Archives of Orthopaedic and Trauma Surgery     Hybrid Journal   (Followers: 8, SJR: 1.039, h-index: 56)
Archives of Osteoporosis     Hybrid Journal   (Followers: 2, SJR: 1.092, h-index: 13)
Archives of Sexual Behavior     Hybrid Journal   (Followers: 10, SJR: 1.198, h-index: 74)
Archives of Toxicology     Hybrid Journal   (Followers: 17, SJR: 1.595, h-index: 76)
Archives of Virology     Hybrid Journal   (Followers: 5, SJR: 1.086, h-index: 90)
Archives of Women's Mental Health     Hybrid Journal   (Followers: 14, SJR: 1.264, h-index: 50)
Archivio di Ortopedia e Reumatologia     Hybrid Journal  
Archivum Immunologiae et Therapiae Experimentalis     Hybrid Journal   (Followers: 2, SJR: 1.2, h-index: 42)
ArgoSpine News & J.     Hybrid Journal   (SJR: 0.102, h-index: 3)
Argumentation     Hybrid Journal   (Followers: 5, SJR: 0.295, h-index: 18)
Arid Ecosystems     Hybrid Journal   (Followers: 3)
Arkiv för Matematik     Hybrid Journal   (Followers: 1, SJR: 0.948, h-index: 22)
Arnold Mathematical J.     Hybrid Journal   (Followers: 1)
Arthropod-Plant Interactions     Hybrid Journal   (Followers: 2, SJR: 0.797, h-index: 17)
Arthroskopie     Hybrid Journal   (Followers: 1, SJR: 0.145, h-index: 8)
Artificial Intelligence and Law     Hybrid Journal   (Followers: 11, SJR: 0.288, h-index: 25)
Artificial Intelligence Review     Hybrid Journal   (Followers: 14, SJR: 0.948, h-index: 48)
Artificial Life and Robotics     Hybrid Journal   (Followers: 8, SJR: 0.231, h-index: 14)
Asia Europe J.     Hybrid Journal   (Followers: 5, SJR: 0.247, h-index: 9)
Asia Pacific Education Review     Hybrid Journal   (Followers: 12, SJR: 0.371, h-index: 17)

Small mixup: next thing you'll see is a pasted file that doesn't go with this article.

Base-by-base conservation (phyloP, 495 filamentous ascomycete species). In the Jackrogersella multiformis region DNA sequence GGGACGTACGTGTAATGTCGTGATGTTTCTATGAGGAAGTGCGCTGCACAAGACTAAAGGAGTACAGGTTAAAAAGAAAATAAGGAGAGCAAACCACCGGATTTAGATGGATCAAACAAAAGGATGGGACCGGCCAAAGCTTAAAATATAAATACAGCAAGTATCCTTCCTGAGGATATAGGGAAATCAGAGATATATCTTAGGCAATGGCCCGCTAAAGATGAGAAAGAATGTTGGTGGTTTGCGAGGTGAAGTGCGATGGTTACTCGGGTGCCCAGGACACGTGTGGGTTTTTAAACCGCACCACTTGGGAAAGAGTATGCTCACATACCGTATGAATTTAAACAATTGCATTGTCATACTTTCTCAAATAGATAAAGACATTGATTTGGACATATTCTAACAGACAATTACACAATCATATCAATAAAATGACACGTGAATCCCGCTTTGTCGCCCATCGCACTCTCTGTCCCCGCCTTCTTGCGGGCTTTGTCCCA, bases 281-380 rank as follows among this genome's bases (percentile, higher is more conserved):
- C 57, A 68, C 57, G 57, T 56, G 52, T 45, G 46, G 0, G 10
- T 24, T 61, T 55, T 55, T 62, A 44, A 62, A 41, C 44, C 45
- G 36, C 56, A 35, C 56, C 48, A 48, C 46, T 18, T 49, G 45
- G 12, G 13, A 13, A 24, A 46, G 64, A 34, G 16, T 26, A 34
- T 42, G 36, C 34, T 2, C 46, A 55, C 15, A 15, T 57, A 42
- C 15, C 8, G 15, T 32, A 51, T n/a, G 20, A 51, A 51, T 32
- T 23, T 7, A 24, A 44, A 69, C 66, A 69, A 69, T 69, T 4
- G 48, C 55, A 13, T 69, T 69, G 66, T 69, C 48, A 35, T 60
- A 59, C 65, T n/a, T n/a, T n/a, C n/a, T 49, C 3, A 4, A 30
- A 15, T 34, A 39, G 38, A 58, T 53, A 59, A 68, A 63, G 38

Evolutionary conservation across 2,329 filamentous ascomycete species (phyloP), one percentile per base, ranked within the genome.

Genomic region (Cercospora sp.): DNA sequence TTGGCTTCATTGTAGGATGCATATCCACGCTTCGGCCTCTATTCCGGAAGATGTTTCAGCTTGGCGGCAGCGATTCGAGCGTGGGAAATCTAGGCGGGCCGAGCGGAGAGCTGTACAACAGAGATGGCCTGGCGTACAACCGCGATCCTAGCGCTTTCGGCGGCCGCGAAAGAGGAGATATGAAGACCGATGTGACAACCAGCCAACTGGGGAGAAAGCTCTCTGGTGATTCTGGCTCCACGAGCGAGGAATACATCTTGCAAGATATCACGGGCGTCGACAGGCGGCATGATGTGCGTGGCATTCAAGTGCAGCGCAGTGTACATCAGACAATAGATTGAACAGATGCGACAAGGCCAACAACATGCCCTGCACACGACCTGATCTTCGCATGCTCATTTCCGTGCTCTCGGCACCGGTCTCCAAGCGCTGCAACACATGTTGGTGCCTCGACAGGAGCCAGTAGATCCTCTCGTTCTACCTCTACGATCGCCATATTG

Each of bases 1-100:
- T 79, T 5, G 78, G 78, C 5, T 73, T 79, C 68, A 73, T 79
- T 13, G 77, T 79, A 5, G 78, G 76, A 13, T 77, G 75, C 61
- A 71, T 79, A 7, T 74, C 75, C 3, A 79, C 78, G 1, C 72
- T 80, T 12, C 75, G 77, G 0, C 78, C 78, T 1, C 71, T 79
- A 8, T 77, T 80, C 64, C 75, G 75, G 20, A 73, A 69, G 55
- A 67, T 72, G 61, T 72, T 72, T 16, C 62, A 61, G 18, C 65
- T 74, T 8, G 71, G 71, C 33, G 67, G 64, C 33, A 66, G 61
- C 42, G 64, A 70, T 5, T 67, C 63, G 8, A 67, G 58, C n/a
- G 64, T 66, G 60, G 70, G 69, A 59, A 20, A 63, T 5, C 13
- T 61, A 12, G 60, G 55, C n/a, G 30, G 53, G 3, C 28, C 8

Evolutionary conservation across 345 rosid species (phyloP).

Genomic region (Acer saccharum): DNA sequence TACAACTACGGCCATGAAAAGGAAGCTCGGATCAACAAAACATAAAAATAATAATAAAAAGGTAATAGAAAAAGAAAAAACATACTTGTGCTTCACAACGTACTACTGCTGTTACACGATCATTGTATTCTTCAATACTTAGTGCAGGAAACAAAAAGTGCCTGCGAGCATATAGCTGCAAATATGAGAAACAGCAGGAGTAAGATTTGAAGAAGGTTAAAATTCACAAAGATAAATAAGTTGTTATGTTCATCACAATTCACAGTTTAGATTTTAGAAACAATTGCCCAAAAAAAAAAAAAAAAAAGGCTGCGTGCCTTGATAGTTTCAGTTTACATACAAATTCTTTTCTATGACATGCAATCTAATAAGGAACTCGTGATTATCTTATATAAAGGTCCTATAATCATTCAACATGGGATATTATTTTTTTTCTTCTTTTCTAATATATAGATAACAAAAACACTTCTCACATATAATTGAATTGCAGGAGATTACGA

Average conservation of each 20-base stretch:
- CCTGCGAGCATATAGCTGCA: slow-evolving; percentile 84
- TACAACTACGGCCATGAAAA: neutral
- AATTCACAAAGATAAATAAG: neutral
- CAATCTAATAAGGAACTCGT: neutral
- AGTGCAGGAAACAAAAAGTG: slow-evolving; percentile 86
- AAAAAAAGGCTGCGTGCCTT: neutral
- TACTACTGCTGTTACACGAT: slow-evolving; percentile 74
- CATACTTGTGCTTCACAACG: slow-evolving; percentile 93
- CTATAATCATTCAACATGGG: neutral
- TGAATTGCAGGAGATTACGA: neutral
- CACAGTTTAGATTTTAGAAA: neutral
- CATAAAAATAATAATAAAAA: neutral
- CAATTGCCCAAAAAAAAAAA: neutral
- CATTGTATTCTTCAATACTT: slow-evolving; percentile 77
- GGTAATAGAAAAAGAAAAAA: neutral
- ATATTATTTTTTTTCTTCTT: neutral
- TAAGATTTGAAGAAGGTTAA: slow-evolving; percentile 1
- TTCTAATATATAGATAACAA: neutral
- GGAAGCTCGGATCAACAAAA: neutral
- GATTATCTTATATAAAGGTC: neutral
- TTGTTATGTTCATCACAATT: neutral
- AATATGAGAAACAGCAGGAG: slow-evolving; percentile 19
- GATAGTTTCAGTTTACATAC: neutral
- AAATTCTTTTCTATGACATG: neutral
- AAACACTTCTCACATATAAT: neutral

Asia Pacific J. of Management     Hybrid Journal   (Followers: 16, SJR: 1.676, h-index: 50)
Asia-Pacific Education Researcher     Hybrid Journal   (Followers: 12, SJR: 0.353, h-index: 13)
Asia-Pacific Financial Markets     Hybrid Journal   (Followers: 2, SJR: 0.19, h-index: 15)
Asia-Pacific J. of Atmospheric Sciences     Hybrid Journal   (Followers: 20, SJR: 1.006, h-index: 14)
Asian Business & Management     Hybrid Journal   (Followers: 8, SJR: 0.41, h-index: 10)
Asian J. of Business Ethics     Hybrid Journal   (Followers: 7)
Asian J. of Criminology     Hybrid Journal   (Followers: 5, SJR: 0.263, h-index: 8)
AStA Advances in Statistical Analysis     Hybrid Journal   (Followers: 2, SJR: 0.681, h-index: 15)
AStA Wirtschafts- und Sozialstatistisches Archiv     Hybrid Journal   (Followers: 5, SJR: 0.195, h-index: 5)
ästhetische dermatologie & kosmetologie     Full-text available via subscription  

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Journal Cover Annals of Forest Science
  [SJR: 0.929]   [H-I: 57]   [6 followers]  Follow
    
   Hybrid Journal Hybrid journal (It can contain Open Access articles)
   ISSN (Print) 1286-4560 - ISSN (Online) 1297-966X
   Published by Springer-Verlag Homepage  [2355 journals]
  • Modeling sapling distribution over time using a functional predictor in a
           generalized additive model
    • Authors: Daniel Moreno-Fernández; Nicole H. Augustin; Fernando Montes; Isabel Cañellas; Mariola Sánchez-González